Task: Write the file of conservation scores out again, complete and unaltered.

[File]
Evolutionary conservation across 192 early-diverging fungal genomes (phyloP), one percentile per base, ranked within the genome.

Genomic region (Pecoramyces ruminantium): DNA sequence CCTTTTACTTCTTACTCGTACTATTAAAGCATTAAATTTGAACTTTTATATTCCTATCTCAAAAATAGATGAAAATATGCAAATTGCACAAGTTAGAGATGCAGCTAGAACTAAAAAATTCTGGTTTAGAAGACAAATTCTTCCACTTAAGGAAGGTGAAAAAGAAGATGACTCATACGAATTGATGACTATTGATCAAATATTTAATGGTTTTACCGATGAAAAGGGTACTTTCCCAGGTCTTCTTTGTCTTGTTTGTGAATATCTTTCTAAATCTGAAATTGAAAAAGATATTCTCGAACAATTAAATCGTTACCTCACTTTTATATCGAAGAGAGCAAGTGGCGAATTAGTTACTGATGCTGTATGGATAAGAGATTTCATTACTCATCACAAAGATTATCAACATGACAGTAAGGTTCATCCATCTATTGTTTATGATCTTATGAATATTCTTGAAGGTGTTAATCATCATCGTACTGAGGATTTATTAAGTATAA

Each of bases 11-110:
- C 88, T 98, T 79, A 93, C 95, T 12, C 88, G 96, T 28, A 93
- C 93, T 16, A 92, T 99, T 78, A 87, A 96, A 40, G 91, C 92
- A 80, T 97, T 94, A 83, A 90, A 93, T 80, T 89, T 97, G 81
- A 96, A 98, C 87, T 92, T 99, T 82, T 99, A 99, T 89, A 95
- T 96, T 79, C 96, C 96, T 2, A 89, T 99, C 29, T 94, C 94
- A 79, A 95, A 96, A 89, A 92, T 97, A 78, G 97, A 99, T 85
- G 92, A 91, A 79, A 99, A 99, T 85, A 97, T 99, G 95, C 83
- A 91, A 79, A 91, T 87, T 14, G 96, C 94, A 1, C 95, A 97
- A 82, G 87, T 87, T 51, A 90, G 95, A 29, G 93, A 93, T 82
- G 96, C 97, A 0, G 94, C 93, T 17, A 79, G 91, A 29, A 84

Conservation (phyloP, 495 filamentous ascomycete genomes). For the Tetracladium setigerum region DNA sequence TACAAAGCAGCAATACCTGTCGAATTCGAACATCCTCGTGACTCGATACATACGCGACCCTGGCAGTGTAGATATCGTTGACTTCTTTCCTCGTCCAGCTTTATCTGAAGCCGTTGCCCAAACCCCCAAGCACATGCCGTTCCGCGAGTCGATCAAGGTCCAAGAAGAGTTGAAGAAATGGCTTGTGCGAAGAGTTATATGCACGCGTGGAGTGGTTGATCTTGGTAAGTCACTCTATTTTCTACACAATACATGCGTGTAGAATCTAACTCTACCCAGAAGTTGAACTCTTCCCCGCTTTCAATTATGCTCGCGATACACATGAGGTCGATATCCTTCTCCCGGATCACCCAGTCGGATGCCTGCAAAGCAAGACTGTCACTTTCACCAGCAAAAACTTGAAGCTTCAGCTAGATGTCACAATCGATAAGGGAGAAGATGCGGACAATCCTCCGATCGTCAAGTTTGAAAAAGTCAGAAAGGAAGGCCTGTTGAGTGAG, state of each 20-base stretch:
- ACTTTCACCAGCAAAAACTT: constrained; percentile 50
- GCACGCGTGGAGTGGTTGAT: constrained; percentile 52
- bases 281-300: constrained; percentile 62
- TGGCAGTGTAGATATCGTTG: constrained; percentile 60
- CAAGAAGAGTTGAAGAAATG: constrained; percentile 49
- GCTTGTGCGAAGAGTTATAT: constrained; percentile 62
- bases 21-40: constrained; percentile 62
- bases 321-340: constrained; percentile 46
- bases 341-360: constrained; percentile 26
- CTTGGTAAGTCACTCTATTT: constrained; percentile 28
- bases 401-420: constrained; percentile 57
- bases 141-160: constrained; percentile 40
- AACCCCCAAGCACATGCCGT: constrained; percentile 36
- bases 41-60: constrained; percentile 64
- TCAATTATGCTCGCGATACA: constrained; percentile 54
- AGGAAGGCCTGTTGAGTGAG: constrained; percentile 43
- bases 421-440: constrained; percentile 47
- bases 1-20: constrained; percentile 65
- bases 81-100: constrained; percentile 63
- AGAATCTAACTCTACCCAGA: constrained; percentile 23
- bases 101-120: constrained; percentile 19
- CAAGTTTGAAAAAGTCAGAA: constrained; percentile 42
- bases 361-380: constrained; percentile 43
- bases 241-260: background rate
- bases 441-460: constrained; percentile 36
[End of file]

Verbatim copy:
Evolutionary conservation across 192 early-diverging fungal genomes (phyloP), one percentile per base, ranked within the genome.

Genomic region (Pecoramyces ruminantium): DNA sequence CCTTTTACTTCTTACTCGTACTATTAAAGCATTAAATTTGAACTTTTATATTCCTATCTCAAAAATAGATGAAAATATGCAAATTGCACAAGTTAGAGATGCAGCTAGAACTAAAAAATTCTGGTTTAGAAGACAAATTCTTCCACTTAAGGAAGGTGAAAAAGAAGATGACTCATACGAATTGATGACTATTGATCAAATATTTAATGGTTTTACCGATGAAAAGGGTACTTTCCCAGGTCTTCTTTGTCTTGTTTGTGAATATCTTTCTAAATCTGAAATTGAAAAAGATATTCTCGAACAATTAAATCGTTACCTCACTTTTATATCGAAGAGAGCAAGTGGCGAATTAGTTACTGATGCTGTATGGATAAGAGATTTCATTACTCATCACAAAGATTATCAACATGACAGTAAGGTTCATCCATCTATTGTTTATGATCTTATGAATATTCTTGAAGGTGTTAATCATCATCGTACTGAGGATTTATTAAGTATAA

Each of bases 11-110:
- C 88, T 98, T 79, A 93, C 95, T 12, C 88, G 96, T 28, A 93
- C 93, T 16, A 92, T 99, T 78, A 87, A 96, A 40, G 91, C 92
- A 80, T 97, T 94, A 83, A 90, A 93, T 80, T 89, T 97, G 81
- A 96, A 98, C 87, T 92, T 99, T 82, T 99, A 99, T 89, A 95
- T 96, T 79, C 96, C 96, T 2, A 89, T 99, C 29, T 94, C 94
- A 79, A 95, A 96, A 89, A 92, T 97, A 78, G 97, A 99, T 85
- G 92, A 91, A 79, A 99, A 99, T 85, A 97, T 99, G 95, C 83
- A 91, A 79, A 91, T 87, T 14, G 96, C 94, A 1, C 95, A 97
- A 82, G 87, T 87, T 51, A 90, G 95, A 29, G 93, A 93, T 82
- G 96, C 97, A 0, G 94, C 93, T 17, A 79, G 91, A 29, A 84

Conservation (phyloP, 495 filamentous ascomycete genomes). For the Tetracladium setigerum region DNA sequence TACAAAGCAGCAATACCTGTCGAATTCGAACATCCTCGTGACTCGATACATACGCGACCCTGGCAGTGTAGATATCGTTGACTTCTTTCCTCGTCCAGCTTTATCTGAAGCCGTTGCCCAAACCCCCAAGCACATGCCGTTCCGCGAGTCGATCAAGGTCCAAGAAGAGTTGAAGAAATGGCTTGTGCGAAGAGTTATATGCACGCGTGGAGTGGTTGATCTTGGTAAGTCACTCTATTTTCTACACAATACATGCGTGTAGAATCTAACTCTACCCAGAAGTTGAACTCTTCCCCGCTTTCAATTATGCTCGCGATACACATGAGGTCGATATCCTTCTCCCGGATCACCCAGTCGGATGCCTGCAAAGCAAGACTGTCACTTTCACCAGCAAAAACTTGAAGCTTCAGCTAGATGTCACAATCGATAAGGGAGAAGATGCGGACAATCCTCCGATCGTCAAGTTTGAAAAAGTCAGAAAGGAAGGCCTGTTGAGTGAG, state of each 20-base stretch:
- ACTTTCACCAGCAAAAACTT: constrained; percentile 50
- GCACGCGTGGAGTGGTTGAT: constrained; percentile 52
- bases 281-300: constrained; percentile 62
- TGGCAGTGTAGATATCGTTG: constrained; percentile 60
- CAAGAAGAGTTGAAGAAATG: constrained; percentile 49
- GCTTGTGCGAAGAGTTATAT: constrained; percentile 62
- bases 21-40: constrained; percentile 62
- bases 321-340: constrained; percentile 46
- bases 341-360: constrained; percentile 26
- CTTGGTAAGTCACTCTATTT: constrained; percentile 28
- bases 401-420: constrained; percentile 57
- bases 141-160: constrained; percentile 40
- AACCCCCAAGCACATGCCGT: constrained; percentile 36
- bases 41-60: constrained; percentile 64
- TCAATTATGCTCGCGATACA: constrained; percentile 54
- AGGAAGGCCTGTTGAGTGAG: constrained; percentile 43
- bases 421-440: constrained; percentile 47
- bases 1-20: constrained; percentile 65
- bases 81-100: constrained; percentile 63
- AGAATCTAACTCTACCCAGA: constrained; percentile 23
- bases 101-120: constrained; percentile 19
- CAAGTTTGAAAAAGTCAGAA: constrained; percentile 42
- bases 361-380: constrained; percentile 43
- bases 241-260: background rate
- bases 441-460: constrained; percentile 36